There are two main reasons we encourage you to brush your teeth.
1. To remove bacteria which cause tooth decay and gum disease.
Seconds after you brush your teeth, a thin protein layer coats the enamel called the dental pellicle. Within minutes, bacteria start to bind onto this pellicle in a very organised and specific pattern. The first types of bacteria that attach are not so bad but as the pattern becomes more complex it forms what is called a biofilm. If left for too long, the bacteria that colonise the biofilm at later stages (the nasties!) start to cause the two major problems in dentistry: decay and gum disease.
Decay and gum disease do not occur within a day. Both conditions are progressive and are a result of longterm imbalance in your mouth. Every time you eat or drink and throughout the day and when you are not actively brushing your teeth, bacteria are threatening to cause tooth and gum destruction. If you brush your teeth regularly, this destruction process is continuously disrupted and no permanent damage is done. If regular removal of biofilm is not achieved, that’s when you will start to get symptoms of decay and gum disease and when dentists will tell you there is a problem that now needs to be treated. By the time a dentist can diagnose a cavity or gum disease, bad things have been progressing in your mouth for a long period of time. (It didn’t happen overnight!)
Basically, we recommend you brush twice a day to increase your chance of maintaining a balance that is going to result in no rotten teeth or broken down gums.
2. To introduce fluoride into your mouth.
Fluoride is extremely important in decay prevention. Luckily, Ballarat has been reaping the benefits of fluoridated tap water since the end of 2009. Dentists encourage the use of fluoridated toothpaste to further aid decay reduction. This is especially important for those residents living on tank or bore water (or just can’t stand the taste of Ballarat town water ) Children 18months – 6 years should use a low dose fluoride toothpaste. Children older than 6 years of age and adults should use a 1000ppm dose fluoride toothpaste (most supermarket ones are this dose) unless specified otherwise by your dentist. Sometimes, high risk patients are prescribed an even stronger fluoride toothpaste (up to 5000ppm). These toothpastes are usually available from the pharmacy over the counter.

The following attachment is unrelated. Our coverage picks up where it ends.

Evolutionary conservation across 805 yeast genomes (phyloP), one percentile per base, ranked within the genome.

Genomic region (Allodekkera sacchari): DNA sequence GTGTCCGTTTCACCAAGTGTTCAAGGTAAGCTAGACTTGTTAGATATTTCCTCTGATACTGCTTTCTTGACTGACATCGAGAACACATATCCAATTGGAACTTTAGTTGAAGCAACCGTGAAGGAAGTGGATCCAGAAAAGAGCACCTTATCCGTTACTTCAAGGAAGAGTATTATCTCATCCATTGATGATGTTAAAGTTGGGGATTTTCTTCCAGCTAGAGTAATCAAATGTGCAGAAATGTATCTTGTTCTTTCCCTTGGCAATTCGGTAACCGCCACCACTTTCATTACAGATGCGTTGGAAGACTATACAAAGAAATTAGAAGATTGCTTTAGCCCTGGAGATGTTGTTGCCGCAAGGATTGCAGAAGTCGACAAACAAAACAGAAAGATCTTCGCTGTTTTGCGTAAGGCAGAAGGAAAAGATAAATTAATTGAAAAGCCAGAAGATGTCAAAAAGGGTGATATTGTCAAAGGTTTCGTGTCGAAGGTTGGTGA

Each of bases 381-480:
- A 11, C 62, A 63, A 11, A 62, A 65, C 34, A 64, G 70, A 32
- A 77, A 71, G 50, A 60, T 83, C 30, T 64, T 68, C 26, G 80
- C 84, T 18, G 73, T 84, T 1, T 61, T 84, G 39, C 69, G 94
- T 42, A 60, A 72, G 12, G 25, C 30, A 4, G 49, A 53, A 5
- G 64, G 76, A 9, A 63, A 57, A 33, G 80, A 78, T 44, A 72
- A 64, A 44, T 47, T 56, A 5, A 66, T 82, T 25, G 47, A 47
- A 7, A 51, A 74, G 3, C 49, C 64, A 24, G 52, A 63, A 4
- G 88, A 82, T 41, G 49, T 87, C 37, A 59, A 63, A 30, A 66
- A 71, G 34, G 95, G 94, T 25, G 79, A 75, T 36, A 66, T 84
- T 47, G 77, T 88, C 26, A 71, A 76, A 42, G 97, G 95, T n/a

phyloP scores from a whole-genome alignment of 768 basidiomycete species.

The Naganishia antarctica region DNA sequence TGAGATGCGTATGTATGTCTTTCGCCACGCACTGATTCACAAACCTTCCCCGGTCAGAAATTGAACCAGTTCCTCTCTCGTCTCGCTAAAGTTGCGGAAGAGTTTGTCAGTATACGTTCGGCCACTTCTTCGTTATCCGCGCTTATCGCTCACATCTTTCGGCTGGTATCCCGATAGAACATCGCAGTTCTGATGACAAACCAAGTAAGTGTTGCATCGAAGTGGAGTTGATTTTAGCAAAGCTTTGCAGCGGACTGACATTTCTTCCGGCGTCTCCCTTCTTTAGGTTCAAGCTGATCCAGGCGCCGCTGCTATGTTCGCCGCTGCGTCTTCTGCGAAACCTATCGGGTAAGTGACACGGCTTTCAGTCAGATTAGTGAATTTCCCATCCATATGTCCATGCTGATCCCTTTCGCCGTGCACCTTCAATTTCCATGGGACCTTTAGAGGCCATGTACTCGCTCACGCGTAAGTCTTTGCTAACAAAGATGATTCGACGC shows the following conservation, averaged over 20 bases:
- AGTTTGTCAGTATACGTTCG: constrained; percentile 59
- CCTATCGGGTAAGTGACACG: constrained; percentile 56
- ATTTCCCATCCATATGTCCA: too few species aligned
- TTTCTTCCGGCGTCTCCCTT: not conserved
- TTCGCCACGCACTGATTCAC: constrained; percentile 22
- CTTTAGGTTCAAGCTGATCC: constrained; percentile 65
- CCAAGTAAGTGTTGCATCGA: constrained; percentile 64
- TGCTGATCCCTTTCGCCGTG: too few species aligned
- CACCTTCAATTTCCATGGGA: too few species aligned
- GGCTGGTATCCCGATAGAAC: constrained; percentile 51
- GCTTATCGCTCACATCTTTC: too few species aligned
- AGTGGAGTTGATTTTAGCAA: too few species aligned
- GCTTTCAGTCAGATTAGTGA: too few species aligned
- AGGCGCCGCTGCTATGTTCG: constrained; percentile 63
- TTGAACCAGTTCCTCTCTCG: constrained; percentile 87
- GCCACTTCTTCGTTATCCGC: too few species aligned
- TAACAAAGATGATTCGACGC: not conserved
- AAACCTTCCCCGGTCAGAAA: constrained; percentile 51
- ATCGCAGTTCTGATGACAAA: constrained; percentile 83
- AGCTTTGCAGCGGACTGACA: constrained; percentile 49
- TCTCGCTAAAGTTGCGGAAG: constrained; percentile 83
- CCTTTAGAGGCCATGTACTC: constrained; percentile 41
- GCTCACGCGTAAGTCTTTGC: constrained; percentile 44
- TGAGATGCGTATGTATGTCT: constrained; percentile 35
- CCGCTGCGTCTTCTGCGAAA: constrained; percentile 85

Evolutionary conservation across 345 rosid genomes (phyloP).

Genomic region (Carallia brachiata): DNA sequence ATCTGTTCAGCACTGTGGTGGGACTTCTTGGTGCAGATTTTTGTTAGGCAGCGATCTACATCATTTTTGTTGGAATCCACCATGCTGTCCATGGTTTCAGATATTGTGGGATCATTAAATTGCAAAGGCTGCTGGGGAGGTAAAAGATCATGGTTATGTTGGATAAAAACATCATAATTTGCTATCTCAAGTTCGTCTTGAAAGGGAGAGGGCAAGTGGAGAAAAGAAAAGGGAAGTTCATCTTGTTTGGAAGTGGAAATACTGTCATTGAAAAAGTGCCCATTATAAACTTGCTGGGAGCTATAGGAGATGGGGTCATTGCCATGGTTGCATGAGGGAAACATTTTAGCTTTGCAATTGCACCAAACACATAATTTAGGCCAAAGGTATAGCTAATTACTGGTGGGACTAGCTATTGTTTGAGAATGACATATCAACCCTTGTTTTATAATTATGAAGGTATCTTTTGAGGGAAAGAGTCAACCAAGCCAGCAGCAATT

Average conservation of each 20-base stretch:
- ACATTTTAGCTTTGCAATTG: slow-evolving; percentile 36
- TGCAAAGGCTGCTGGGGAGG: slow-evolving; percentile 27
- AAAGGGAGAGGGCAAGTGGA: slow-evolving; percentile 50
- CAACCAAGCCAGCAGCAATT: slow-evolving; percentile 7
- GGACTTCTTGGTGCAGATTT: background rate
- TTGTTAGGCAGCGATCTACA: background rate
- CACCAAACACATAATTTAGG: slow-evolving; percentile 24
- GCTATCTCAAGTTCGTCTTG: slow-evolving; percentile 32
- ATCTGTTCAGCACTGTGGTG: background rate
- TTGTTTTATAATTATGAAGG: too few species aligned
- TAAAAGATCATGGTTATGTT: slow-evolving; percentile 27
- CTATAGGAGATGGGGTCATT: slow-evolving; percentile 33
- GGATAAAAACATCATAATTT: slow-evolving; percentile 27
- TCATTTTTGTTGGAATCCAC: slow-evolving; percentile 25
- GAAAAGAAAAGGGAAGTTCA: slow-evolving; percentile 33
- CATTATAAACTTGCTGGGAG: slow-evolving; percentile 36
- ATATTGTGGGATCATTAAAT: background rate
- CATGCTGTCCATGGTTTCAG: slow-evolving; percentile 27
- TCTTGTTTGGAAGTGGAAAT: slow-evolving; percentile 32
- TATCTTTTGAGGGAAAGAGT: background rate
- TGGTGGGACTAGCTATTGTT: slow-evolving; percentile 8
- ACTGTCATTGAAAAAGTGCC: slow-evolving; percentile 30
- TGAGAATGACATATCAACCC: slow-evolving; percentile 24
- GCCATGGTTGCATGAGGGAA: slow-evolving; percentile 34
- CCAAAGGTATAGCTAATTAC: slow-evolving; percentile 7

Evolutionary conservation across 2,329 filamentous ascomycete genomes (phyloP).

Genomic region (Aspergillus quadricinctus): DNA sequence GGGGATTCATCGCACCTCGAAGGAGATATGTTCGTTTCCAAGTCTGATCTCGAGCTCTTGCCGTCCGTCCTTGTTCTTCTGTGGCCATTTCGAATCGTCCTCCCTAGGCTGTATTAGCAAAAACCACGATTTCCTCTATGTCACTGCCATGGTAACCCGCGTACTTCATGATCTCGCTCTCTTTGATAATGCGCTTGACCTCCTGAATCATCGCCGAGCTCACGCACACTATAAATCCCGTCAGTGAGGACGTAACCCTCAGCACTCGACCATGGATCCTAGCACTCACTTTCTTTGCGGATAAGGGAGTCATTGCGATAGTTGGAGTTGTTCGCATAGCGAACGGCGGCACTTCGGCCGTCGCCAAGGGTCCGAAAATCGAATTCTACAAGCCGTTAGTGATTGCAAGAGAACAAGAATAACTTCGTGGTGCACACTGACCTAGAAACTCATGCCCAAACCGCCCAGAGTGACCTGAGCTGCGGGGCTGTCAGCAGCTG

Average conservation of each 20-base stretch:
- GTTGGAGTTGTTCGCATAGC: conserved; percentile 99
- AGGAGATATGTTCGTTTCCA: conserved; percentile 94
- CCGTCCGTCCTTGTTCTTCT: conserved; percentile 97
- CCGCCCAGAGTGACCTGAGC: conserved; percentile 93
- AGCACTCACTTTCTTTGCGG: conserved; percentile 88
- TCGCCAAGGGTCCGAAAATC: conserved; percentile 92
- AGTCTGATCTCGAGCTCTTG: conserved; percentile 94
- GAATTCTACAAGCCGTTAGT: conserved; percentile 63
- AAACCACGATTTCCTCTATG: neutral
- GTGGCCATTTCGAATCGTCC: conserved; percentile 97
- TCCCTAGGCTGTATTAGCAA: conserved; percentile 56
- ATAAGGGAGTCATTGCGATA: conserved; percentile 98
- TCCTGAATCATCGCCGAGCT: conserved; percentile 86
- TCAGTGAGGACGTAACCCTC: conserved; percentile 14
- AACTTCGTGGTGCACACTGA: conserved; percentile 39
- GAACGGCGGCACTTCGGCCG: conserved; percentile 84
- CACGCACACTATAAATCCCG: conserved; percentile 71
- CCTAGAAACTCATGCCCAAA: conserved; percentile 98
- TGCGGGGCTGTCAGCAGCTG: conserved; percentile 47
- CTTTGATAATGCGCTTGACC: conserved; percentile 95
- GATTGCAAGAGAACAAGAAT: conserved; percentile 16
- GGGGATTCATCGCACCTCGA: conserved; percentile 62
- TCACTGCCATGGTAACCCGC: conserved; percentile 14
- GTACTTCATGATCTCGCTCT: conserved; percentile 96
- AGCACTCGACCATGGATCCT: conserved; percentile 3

Fluoride works by creating a stronger type of tooth structure on the surface layer of teeth. It is most beneficial when it is placed in the mouth regularly. For this reason dentists LOVE fluoridated tap water as most people will be regularly adding fluoride to their mouth environment. Fluoride in toothpaste is wonderful as it is added directly where we want it and onto clean teeth. Use of fluoridated toothpaste twice a day will maximise your chance of preventing dental decay.
Frequently asked Questions
Should I brush before or after breakfast?
The bottom line is, it doesn’t matter so much. The important thing is that they are done twice a day. During the night there is limited salivary function and bacteria are able to colonise freely. It is important that these bacteria are removed in the morning before you feed them with the sugar and carbohydrates you will consume during the day. Generally it is better to brush them after breakfast (so you have a clean, sugar free mouth until lunchtime) but we are happy even if your morning routine is teeth first, then breakfast.
If I really can’t brush twice a day, when is the best time to brush?
If you REALLY, REALLY can’t do twice a day, then the best time is definitely at nighttime. Your mouth will be full of bacteria and acid/food debris from a day of eating. If you go to sleep without removal of this mess, during the night when your salivary glands switch off, the bacteria in your mouth will do lots of damage. Saliva is very important in washing away bacteria and acid. Definitely no eating/drinking after nighttime brushing. (nb. no milk for children after toothbrushing)
Are water filters ok?
Each filter is different. You will need to check the manual whether fluoride is being filtered or not. Luckily, because fluoride is a small ion, most readily available filters will remove larger heavier particles but allow the fluoride ions to pass through. Brita filters (available at supermarkets and major retail outlets) definitely let fluoride through.
Is bottled water ok?
Unfortunately, bottled water (mount franklin, pump etc) do not contain fluoride.
Should I give my children fluoride tablets?
Fluoride tablets are no longer recommended. You will find they are actually hard to find now for this reason. Fluoride works best topically (flowing over the site required). Swallowing fluoride tablets is no longer believed to help prevent decay and may be in fact harmful as the strong dose increases the chance of fluorosis in children (damage to permanent, unerupted teeth).
Please feel free to ask any questions regarding this post (or any other dental matter). You are welcome to leave a comment below or email me at firstname.lastname@example.org
Hope this post has been helpful!
Dr. Jess BDSc. (The University of Melbourne.) (Honours.)